PCB + kit of all parts: {$13 ship to USA} {$16 ship to CAN+MEX} {$22 ship to rest of world}
However, I will only accept cash or checks. Fortunately I will accept a check drawn on a non-USA-bank and denominated in non-USA-currency.

Sorry, I will not accept PayPal. I will not accept wire transfers. I will not accept Western Union. If you want to set up a little re-distributorship that does accept these, so you can forward boards and kits to other DIYers, please go right ahead with my blessings and good wishes.

Anybody who wants a board or a board + kit of all parts, send me a Private Message ("send me a PM") for purchasing information, mailing address, etc. I've got approximately twenty of them to get rid of.

Hope you enjoy the PhaseDots tester!
Attached Images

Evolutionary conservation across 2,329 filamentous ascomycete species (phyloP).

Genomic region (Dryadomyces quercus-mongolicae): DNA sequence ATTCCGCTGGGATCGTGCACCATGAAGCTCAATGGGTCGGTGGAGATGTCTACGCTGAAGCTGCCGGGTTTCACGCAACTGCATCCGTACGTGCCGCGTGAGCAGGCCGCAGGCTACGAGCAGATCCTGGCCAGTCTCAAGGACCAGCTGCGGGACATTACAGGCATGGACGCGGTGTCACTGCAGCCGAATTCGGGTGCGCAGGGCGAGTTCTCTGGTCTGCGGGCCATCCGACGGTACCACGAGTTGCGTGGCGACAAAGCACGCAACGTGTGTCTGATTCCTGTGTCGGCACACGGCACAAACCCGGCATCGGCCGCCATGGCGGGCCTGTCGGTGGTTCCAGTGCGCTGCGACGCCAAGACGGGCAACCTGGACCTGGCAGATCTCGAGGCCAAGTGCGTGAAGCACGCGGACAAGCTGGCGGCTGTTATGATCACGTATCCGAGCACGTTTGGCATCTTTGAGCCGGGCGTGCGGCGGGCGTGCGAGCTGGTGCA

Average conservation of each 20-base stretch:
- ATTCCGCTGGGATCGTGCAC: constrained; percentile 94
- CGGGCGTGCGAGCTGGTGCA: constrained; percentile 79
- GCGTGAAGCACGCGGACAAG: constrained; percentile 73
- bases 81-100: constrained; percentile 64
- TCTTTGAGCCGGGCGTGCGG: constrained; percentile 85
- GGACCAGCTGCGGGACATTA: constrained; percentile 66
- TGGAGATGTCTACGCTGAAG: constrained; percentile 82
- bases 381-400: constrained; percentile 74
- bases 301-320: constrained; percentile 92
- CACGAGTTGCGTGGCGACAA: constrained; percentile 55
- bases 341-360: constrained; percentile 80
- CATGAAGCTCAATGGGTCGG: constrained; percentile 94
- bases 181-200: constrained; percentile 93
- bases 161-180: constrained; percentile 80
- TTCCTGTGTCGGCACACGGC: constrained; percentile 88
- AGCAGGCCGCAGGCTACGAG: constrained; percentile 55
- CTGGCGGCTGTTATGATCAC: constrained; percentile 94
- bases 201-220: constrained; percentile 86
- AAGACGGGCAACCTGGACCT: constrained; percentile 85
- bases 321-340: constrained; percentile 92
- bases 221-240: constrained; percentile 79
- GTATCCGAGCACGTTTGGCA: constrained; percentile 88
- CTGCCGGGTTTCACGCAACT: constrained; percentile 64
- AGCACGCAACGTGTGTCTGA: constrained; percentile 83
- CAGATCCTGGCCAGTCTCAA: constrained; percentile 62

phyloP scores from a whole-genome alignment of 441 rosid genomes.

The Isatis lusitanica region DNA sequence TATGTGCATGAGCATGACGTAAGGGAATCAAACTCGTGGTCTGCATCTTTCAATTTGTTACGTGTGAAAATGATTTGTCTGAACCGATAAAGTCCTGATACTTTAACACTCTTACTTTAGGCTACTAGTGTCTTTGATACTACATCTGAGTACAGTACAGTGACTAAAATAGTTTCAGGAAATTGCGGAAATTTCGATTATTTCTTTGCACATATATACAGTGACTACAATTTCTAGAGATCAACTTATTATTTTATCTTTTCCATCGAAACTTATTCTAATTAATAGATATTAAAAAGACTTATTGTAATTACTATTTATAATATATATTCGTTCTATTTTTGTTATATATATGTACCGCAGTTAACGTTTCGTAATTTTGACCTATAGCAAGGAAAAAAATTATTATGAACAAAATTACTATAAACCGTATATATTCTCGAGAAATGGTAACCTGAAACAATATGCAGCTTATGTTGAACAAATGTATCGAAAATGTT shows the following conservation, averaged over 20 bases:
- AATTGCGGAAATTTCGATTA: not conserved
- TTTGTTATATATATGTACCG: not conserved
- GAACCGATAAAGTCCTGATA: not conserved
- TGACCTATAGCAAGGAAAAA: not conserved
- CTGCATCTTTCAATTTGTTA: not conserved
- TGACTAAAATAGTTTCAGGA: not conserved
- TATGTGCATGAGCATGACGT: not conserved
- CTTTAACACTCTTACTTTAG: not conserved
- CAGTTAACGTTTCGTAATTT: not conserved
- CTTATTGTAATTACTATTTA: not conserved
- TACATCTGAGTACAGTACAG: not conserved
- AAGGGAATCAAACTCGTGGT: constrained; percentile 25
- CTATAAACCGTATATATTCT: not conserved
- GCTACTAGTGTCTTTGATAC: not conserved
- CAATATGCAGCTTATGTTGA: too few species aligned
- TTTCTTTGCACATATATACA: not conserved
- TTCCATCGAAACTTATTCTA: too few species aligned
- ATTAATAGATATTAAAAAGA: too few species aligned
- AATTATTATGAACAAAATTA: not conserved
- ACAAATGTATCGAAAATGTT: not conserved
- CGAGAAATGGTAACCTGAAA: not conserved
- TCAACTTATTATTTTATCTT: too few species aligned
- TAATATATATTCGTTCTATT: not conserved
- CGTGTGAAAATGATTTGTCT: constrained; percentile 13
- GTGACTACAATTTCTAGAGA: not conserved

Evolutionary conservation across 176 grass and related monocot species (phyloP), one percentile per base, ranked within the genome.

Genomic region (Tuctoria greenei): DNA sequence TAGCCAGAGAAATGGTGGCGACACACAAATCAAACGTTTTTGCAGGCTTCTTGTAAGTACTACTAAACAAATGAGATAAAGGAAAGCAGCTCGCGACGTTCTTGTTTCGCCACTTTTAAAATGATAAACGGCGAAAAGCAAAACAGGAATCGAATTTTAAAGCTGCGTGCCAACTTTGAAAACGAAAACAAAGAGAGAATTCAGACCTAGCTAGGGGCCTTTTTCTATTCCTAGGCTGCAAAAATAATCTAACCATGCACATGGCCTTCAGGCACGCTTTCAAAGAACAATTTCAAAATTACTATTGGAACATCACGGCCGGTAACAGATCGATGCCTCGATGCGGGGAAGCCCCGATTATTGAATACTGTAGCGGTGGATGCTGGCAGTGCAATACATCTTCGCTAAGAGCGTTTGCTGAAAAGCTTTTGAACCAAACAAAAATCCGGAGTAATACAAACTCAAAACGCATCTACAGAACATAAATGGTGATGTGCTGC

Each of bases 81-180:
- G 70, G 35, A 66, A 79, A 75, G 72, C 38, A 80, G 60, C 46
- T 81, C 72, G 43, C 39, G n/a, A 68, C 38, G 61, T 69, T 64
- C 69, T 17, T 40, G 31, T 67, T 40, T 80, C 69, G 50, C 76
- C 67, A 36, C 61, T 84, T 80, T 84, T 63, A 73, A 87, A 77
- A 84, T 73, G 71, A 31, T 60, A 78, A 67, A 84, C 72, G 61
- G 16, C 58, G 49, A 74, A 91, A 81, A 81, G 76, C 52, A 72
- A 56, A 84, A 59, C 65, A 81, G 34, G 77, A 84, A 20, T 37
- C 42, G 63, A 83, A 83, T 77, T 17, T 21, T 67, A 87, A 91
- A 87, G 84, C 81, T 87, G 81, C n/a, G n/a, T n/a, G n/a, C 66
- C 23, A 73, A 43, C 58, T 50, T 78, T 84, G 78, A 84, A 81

File Type: png PhaseDots_Principle_of_Operation.png (10.0 KB, 508 views)
File Type: png PhaseDots_schematic.png (37.9 KB, 509 views)
File Type: jpg PhaseDots_In_Operation.jpg (423.4 KB, 501 views)
File Type: jpg PCB_photo.jpg (505.3 KB, 480 views)
File Type: png front.png (32.6 KB, 465 views)
File Type: png back.png (31.4 KB, 114 views)
Attached Files
File Type: zip PhaseDots_Gerbers_and_Everything_Else.zip (171.4 KB, 34 views)

Last edited by Mark Johnson; 8th June 2015 at 02:58 PM.
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Old 8th June 2015, 08:48 AM   #2
DF96 is offline DF96  England
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I don't think I have ever seen a transformer marked with "phase dots". They are a circuit diagram convention, not a component labelling convention.